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Material Exchange in a Digital World: Seven Reasons to Invest Now

In the fashion world, new designs and speed to market are the key drivers for success. To achieve faster speed to market, brands often adopt digital technologies to create, make and sell their products. To date, these technologies have focused more on products and less on how materials are innovated, developed and managed.

Traditionally, materials are managed using physical swatch books. This makes gathering material specifications, sampling, and vendor collaboration painful and time-consuming.

As the industry invests more in material innovation technologies, an emerging area with high-value potential is material exchange. Material exchange helps users search for materials using numerous parameters including material type, supplier and country of origin. Brands can visualize materials in 3D while collaborating with suppliers to innovate and develop materials. They can even leverage supplier-developed materials that are made available by suppliers within the platform.

The idea for a material exchange platform was conceived by a consortium of footwear brands called the Footwear Distributors and Retailers of America, along with technology companies including PTC and Algorithmic.

Seven Reasons to Invest Now

If you’re considering moving forward with material exchange, here are seven reasons to get started now.

  1. Time and Money Savings: Material exchange is built to manage leather and textile materials, which traditionally require the most time for research and development. This focus saves companies time and money.
  2. 3D Visualization for Faster Decisions: Suppliers can scan materials and submit the visualization that they want brands to see. Nothing can replace the actual feel of a material, but 3D visualization provides a realistic rendering that enables faster decisions in the early stages of the product development.
  3. Material Specification for Collaboration: Suppliers can provide material specifications for brands to collaborate and innovate on material development. Materials and specifications are shared with multiple brands and can be sent to a product lifecycle management (PLM) system, eliminating the need for the supplier to share or enter specifications into multiple applications for different brands. This process also provides a better handoff between different lifecycle stages during material development.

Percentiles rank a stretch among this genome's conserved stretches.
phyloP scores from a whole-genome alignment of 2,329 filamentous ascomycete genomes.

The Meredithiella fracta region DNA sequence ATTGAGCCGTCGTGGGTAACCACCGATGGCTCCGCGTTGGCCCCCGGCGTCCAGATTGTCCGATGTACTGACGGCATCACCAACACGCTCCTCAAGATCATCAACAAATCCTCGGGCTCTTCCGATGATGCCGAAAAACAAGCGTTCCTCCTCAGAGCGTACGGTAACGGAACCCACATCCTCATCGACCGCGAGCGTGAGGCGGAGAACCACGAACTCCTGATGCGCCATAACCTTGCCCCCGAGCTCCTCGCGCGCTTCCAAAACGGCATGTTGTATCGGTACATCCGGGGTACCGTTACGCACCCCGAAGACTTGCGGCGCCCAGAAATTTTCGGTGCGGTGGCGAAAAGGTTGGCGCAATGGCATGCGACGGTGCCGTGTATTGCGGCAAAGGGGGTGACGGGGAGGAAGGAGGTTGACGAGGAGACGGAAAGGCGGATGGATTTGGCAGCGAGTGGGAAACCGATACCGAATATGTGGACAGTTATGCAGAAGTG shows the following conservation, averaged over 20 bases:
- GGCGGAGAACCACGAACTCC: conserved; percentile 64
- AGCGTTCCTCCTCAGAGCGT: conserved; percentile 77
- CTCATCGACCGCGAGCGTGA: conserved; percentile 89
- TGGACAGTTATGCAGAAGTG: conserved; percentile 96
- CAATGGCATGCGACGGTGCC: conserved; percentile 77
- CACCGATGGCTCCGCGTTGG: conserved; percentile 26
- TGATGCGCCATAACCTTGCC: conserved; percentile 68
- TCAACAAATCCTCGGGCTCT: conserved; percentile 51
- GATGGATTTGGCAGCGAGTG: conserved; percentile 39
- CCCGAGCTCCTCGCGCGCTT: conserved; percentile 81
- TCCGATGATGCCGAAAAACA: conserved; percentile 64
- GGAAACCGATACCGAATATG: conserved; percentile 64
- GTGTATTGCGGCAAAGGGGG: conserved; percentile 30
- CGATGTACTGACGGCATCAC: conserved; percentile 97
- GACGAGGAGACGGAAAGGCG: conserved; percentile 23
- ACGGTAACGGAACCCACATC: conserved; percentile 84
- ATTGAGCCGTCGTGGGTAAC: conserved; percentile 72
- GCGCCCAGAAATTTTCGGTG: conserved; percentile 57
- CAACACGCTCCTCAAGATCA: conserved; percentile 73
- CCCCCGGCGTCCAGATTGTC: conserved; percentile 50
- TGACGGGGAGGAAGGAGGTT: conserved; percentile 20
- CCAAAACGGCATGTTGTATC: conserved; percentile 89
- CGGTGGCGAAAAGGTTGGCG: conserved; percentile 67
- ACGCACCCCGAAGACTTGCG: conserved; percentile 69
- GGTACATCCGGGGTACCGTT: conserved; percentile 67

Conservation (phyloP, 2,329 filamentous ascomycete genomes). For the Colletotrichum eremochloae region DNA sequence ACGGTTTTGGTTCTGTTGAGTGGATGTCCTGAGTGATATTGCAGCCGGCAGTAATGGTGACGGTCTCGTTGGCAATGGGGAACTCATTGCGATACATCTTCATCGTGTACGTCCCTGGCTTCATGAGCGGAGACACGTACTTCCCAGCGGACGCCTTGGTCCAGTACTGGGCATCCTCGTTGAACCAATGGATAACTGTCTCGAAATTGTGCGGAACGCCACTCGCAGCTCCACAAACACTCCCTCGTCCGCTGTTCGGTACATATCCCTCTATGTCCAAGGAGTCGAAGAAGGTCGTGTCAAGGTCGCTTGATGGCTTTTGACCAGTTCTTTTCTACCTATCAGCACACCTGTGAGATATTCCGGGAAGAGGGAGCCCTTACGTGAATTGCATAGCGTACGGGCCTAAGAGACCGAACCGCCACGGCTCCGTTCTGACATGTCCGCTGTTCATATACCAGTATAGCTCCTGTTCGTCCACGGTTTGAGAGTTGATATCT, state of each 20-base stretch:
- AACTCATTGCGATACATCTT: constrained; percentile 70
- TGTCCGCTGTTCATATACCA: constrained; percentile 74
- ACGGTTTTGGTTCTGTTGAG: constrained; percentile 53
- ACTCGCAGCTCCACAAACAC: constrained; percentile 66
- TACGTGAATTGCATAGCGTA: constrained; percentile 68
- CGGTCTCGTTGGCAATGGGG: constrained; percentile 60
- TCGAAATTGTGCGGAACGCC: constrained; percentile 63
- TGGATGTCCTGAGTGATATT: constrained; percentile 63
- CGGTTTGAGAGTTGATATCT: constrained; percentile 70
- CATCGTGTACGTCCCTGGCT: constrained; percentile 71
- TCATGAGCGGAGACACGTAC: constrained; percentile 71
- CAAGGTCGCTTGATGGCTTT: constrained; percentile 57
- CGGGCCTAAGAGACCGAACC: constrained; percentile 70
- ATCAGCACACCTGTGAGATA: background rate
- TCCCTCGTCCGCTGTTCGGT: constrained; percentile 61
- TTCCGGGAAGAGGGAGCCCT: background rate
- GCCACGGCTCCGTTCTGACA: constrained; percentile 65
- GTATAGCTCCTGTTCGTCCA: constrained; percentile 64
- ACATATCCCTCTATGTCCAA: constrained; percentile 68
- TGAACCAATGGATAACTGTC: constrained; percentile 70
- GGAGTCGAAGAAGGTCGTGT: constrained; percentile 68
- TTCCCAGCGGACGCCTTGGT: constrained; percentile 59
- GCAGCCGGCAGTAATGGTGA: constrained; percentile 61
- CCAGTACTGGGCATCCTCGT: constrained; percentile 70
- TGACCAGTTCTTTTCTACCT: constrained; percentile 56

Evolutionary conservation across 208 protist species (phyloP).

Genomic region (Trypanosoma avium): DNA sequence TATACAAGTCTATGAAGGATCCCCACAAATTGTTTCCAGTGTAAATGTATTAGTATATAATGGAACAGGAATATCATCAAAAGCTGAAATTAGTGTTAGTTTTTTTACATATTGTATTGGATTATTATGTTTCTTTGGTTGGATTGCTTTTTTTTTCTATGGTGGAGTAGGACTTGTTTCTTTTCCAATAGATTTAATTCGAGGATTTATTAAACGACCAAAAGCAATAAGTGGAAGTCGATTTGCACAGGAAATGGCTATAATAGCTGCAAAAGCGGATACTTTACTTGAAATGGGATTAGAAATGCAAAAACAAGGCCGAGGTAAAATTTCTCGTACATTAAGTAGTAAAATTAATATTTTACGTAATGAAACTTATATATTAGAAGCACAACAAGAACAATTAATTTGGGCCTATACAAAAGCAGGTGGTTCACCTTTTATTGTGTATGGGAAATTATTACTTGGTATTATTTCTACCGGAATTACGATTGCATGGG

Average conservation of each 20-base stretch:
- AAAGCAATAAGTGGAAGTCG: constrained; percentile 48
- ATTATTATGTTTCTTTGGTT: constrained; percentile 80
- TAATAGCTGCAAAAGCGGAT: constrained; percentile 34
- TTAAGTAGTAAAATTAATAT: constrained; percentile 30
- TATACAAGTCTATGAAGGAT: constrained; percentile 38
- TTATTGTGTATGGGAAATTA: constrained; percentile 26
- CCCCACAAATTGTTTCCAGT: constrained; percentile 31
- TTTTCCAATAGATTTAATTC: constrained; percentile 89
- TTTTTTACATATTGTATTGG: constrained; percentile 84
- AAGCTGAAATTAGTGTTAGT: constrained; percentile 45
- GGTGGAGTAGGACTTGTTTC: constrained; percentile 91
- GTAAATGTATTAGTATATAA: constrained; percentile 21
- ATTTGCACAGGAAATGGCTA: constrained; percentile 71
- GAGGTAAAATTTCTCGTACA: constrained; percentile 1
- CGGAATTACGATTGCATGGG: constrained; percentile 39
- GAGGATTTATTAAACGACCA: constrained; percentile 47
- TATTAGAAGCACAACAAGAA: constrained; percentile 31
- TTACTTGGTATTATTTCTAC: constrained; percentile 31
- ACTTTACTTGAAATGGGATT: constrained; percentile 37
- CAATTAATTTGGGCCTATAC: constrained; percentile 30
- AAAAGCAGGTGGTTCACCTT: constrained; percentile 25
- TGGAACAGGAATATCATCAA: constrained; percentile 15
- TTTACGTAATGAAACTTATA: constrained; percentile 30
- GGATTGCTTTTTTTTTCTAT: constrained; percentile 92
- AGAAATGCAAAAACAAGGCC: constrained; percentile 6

4. Simple Physical Sample Requests: Brands can request and track samples status with a sample tracking report that is intuitive and user-friendly.
  5. Top Security Features: Material exchange is a SaaS-based application, providing a secure environment for brands and suppliers to collaborate. This enables supplier and brand exclusivity and allows suppliers to share materials with brands without compromising IP. For suppliers, material exchange also provides a marketplace platform where they can control access, depending if they want to showcase their material to all brands or to an exclusive brand.
  6. Tight Integration with PLM: With a tight PLM integration, users can push materials and complete specifications to PLM material libraries. Users can also download material specifications in an excel spreadsheet format if needed.
  7. Native Collaboration: Material exchange provides a message center built within the tool, where a brand and supplier can collaborate. The entire history remains within the application and allows everyone to see the information gathered while collaborating. The user interface of the message center is intuitive and similar to a social media chat platform.

Five Ways Material Exchange May Evolve

Even with these valuable features, there are key areas where additional functionality would provide greater benefit to the fashion brands. Based on our deep experience in the fashion industry, here are some areas of opportunity we’d love to see evolve.

  1. Expanded Integration with PLM: Integrations with a broader set of PLM tools will provide flexibility to brands.
  2. Material Testing: By associating testing specifications to materials, users could request testing samples and capture test results, enabling more robust, closed-loop material management.
  3. Supplier Information: Supplier information including contact details, capacity, offerings and more could be housed in the platform for better sourcing and planning.
  4. Integration with PLM Color Libraries: The ability to associate colors from the PLM color library will enable brands to request lab-dip and strike off through material exchange.
  5. Other Raw Materials: Material exchange currently only manages leather and textile materials. There is an opportunity to manage other material types like trims, labels, and even packaging and shipping materials.

Material exchange helps fashion companies innovate and develop materials in an independent and focused environment. It provides a home for swatch books and replaces the need for the various spreadsheets that are typically maintained during the material development process.

Brands that invest time to implement a material exchange platform now can get a jump start on many improvements to the material development processes, resulting in faster speed to market, more brand acceptability, and improved sales and margins.

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Material exchange is just one way brands can innovate products that consumers want - where, when, why and how they want them.
Learn more about how companies can thrive in a competitive, fast-changing environment.

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